While advanced therapies have improved cancer survival rates, many of these medications can lead to cardiovascular disease later in life.
With Masonic support, Beshay Zordoky, MS.c., Ph.D., part of the U’s experimental and clinical pharmacology faculty, is working to stop the heart toxicity caused by these therapies.
Zordoky is especially interested in curbing the adverse effects of a drug called Adriamycin, commonly used to treat childhood and breast cancers. His team has developed a mouse model that mirrors Adriamycin-induced cardiotoxicity and is using it to study issues such as:
- The impact of psychosocial stress in Adriamycin-induced heart damage: Zordoky’s team has found that stress accelerates Adriamycin-induced premature aging, inflammation, and fibrosis leading to heart damage. They are now testing new therapeutic approaches to prevent this damage.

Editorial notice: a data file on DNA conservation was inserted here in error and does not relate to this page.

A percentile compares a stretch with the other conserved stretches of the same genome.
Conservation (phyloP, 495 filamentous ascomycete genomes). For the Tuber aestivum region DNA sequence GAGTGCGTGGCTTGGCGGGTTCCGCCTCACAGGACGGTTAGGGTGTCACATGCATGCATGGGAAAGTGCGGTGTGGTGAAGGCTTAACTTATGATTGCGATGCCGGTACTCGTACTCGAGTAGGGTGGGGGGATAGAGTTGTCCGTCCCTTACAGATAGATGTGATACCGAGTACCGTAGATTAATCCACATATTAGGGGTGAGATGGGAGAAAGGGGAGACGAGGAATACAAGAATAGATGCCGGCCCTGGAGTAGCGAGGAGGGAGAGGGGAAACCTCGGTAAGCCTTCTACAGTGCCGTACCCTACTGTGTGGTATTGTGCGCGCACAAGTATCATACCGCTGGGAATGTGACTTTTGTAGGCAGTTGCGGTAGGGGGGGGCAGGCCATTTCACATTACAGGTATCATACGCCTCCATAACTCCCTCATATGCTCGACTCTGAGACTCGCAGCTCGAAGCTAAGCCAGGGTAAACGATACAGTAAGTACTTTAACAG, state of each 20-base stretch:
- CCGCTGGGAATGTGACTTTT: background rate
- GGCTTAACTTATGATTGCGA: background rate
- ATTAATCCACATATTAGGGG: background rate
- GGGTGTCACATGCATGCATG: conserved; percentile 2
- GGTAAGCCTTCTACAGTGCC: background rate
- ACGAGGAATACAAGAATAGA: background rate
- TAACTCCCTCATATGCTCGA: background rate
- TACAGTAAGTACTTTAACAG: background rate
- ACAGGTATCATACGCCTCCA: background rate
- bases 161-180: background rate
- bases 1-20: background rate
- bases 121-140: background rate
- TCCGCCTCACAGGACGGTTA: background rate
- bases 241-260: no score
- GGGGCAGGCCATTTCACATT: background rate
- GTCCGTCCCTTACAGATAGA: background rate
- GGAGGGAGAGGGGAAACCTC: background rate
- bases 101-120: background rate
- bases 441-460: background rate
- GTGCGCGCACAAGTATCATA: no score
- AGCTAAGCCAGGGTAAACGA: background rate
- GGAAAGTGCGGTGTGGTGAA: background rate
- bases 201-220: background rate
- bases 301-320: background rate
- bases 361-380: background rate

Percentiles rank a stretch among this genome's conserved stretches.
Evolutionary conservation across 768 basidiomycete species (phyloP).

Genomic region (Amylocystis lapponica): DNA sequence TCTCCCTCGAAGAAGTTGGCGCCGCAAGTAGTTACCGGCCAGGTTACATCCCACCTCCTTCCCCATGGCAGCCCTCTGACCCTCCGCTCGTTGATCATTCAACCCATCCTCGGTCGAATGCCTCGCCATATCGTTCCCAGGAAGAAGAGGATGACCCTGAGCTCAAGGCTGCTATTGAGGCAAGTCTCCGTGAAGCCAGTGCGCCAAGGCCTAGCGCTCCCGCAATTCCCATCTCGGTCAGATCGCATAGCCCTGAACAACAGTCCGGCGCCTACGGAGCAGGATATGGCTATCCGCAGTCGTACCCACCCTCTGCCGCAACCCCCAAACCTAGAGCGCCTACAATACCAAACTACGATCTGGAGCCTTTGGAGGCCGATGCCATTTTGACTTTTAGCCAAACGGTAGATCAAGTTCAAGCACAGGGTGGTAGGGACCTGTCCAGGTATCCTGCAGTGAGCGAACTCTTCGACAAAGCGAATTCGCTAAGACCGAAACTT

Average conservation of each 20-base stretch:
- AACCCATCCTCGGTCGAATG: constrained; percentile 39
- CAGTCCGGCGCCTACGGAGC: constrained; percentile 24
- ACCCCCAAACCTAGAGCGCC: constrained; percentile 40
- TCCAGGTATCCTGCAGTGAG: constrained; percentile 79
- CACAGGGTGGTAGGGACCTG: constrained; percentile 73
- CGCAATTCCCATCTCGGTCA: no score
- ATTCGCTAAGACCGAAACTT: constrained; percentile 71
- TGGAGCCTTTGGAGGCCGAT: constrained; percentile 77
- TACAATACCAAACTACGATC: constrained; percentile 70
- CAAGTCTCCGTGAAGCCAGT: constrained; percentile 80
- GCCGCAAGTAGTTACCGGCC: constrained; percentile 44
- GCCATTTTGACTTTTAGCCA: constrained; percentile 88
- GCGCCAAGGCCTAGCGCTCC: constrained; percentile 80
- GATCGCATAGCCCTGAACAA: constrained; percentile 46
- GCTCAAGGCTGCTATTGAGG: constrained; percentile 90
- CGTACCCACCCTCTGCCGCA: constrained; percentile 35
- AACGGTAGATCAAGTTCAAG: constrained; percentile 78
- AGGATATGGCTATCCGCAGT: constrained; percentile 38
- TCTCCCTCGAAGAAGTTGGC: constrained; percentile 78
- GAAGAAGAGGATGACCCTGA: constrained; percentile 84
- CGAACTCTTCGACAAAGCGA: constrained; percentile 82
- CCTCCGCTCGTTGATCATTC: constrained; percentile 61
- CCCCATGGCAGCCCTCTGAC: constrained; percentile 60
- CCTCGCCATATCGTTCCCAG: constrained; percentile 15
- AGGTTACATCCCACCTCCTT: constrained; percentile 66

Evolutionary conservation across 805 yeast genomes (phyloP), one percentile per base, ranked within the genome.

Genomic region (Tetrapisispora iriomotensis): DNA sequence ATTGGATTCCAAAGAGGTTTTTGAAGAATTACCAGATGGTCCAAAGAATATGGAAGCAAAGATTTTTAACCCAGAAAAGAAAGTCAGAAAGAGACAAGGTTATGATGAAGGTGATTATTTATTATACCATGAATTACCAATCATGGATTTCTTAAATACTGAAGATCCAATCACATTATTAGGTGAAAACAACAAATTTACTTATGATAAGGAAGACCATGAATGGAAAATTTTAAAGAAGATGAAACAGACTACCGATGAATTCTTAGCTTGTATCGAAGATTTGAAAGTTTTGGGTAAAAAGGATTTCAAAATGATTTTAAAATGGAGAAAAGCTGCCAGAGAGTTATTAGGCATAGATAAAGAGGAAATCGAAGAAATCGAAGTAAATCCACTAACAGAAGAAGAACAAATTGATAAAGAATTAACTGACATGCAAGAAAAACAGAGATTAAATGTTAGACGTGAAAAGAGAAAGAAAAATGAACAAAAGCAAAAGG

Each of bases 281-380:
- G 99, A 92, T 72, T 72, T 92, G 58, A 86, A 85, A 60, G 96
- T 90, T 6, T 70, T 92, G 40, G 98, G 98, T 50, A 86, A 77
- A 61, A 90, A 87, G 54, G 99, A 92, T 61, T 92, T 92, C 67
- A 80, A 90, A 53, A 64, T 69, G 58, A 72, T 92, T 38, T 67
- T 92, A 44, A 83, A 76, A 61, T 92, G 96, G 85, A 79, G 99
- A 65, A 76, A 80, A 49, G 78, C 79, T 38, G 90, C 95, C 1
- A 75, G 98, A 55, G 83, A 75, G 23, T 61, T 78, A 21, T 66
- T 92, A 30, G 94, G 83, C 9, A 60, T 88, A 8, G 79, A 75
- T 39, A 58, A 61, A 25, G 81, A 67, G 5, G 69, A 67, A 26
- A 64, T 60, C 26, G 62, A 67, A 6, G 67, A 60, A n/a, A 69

- The role of biological sex in Adriamycin-induced toxicity: Zordoky and his colleagues have shown that female mice are more protected against Adriamycin-induced toxicity than male mice. They hope to discover why female mice are protected, so that they can design effective therapies to protect both male and female cancer patients against the drug’s toxic effects.
- The role of sex hormones in Adriamycin-induced toxicity: Sex hormones play an important role in maintaining cardiovascular health, but cancer treatments can cause gonadal dysfunction. Zordoky and his team believe that when sex hormones are perturbed by cancer treatment, it adversely affects cardiovascular function, especially when combined with a toxic drug like Adriamycin. They will soon explore the role of sex hormone supplementation in preventing the drug’s toxicity.
“Masonic support has enabled me to dedicate most of my time to pursuing this line of research. It has also provided the necessary funding to generate key preliminary data that supported my recent NIH grant applications.”